Wednesday, April 28, 2010

Arizona and New Immigration Laws

If you watch or read the news at all, you know that Arizona recently passed a tough illegal immigration law.  According to an article in my morning paper that was submitted by the Associated Press, Arizona has "become the center of national immigration debate."  If you don't know what the law is about, to put it plainly, the new law "makes it a state crime to be in the U.S. illegally and it directs police to question people about their immigration status if there is reason to suspect they are illegal."  Lawmakers and our own coconut in the White House have declared the law unconstitutional and have said it will lead to racial profiling and harassment by the police. 

In signing this policy into law, Governor Jan Brewer of Arizona has stated,
"The new state misdemeanor crime of failure to complete or carry an alien registration document is adopted verbatim from the same offense found in federal statute," she said. "I will not tolerate racial discrimination or racial profiling in Arizona."
I think most of my readers know how I feel about immigration, especially the illegal kind.  If you aren't sure or don't remember, you could read a post about my feelings here.  I applaud Governor Brewer and her courage to take care of a situation in her state that has been all but ignored nationally for generations.  Every president promises to do something about illegal immigration, but none of them actually follow through.  Why?  Because the Hispanic population carries a lot of political weight.  They lobby, they boycott, they are a force to be reckoned with.  And I am not against legal immigration.  I'm all for it.  At one point or another, almost all of us have ancestors that immigrated to North America.

For those that think Governor Brewer is wrong in trying to protect the state she is responsible for, let me share a few statistics that were in that same news article I read this morning.

  • Arizona is home to approx. 460,000 illegal immigrants
  • In the past 3 yrs. Border Patrol agents in Arizona have arrested an avg. of 900 illegals entering Arizona EVERY DAY
  • Federal agents seized approx. 1.2 million pounds of marijuana in Arizona last year.  That is roughly 1.5 tons PER DAY
  • Last week 67 illegals were found crammed into the back of a U-Haul entering Arizona.  This happens EVERY DAY

These figures represent just ONE of the states that border Mexico.  I live in California and I'm sure there are similar statistics for my state.  We can look at this situation in another way.  Although I have never traveled outside of the U.S. I know there are certain requirements for doing so.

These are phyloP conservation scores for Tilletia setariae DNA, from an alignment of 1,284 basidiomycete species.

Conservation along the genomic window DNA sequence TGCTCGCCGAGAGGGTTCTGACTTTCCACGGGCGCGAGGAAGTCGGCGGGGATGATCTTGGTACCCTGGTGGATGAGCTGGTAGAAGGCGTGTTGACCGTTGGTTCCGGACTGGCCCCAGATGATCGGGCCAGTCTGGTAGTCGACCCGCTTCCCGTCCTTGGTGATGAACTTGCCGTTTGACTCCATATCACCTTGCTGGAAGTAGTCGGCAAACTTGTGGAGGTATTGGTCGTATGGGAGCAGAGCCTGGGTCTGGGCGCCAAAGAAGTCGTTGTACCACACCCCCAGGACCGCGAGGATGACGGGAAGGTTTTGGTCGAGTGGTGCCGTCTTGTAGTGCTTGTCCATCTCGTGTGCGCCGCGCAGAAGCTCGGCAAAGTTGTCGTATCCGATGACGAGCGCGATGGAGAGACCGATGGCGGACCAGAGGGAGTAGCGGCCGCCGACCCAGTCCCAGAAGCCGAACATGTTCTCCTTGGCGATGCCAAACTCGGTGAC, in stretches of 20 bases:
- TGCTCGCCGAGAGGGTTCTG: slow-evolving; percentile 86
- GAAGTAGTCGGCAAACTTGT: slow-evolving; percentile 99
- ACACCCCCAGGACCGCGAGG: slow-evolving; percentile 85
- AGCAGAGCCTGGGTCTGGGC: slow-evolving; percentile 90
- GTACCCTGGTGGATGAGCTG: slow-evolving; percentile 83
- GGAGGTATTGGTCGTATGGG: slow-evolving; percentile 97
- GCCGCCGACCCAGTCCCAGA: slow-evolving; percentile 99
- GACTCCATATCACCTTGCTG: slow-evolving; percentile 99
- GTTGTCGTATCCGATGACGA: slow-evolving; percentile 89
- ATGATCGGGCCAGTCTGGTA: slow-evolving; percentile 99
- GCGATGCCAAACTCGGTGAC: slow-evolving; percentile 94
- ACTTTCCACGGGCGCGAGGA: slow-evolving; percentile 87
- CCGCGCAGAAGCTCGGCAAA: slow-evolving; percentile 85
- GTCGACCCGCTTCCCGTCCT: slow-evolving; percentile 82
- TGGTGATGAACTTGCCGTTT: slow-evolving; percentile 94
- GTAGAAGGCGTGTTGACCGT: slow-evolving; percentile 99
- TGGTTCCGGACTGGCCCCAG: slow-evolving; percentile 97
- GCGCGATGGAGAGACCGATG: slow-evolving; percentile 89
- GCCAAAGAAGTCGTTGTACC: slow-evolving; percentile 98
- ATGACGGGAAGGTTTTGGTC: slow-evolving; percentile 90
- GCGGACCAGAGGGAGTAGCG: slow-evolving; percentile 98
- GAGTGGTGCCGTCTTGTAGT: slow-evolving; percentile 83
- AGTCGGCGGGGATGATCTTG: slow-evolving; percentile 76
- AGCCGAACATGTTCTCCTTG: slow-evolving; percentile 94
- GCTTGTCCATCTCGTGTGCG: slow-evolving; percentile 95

• To cross the border out of the USA I must carry a passport.
  • To travel to MEXICO:
    • If I'm under 18, I am required to also carry notarized permission from my parent or guardian
  • If I'm planning an extended stay to any country I need a visa.
  • I can expect that I will be questioned about my travel plans as I leave the US and as I enter the country I am visiting
  • I can expect that my travel documents will be inspected when I leave the US and I enter the country I am visiting
  • I can expect that if I am stopped for any reason while in the foreign country, I will be required to show identification and the documents that allow me to be in that country.
These requirements are for my own protection, the protection of the United States and the protection of the country I am visiting.  Why is that so hard to understand?  Why should we not require and expect the same of people that are in OUR country.  Why do we feel sorry for those that enter our country illegally?  Why do we think we need to offer them amnesty from entering the country illegally and then provide them with citizenship? (As the coconut in the White House wants to do).  I JUST DON'T GET IT!

By no means am I telling you how to think or feel or vote.  If you support tougher immigration legislation, let your coconut and political representatives know.  If you support more lenient immigration policies, let the powers that be know that too.  This is OUR country and we have elected these people to do what we want them to.  If they don't know how we feel, they certainly can't make informed decisions.

You all know how I feel about it.  I routinely contact my legislators on any number of issues that concern me.  Do I know that they consider my opinions when they vote? No.  Do I know that I have done my part as a citizen to make my opinions known and voiced for what I believe will make our country better?  You betcha'.

For a more humorous look at immigration, you can check this post that was inspired by an email my mom sent me about a year ago.  Hope it makes you smile.

2 comments:

  1. You are probably true with what you said about if you were to travel to another country, that country would what to know if you had your "papers" on hand.
    And why is it ok to "reward" those who break the rules?
    Way to go Arizona! California should take notes, it would get CA out of debt!

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  2. Nice site, very informative. I like to read this.,it is very helpful in my part for my criminal law studies.

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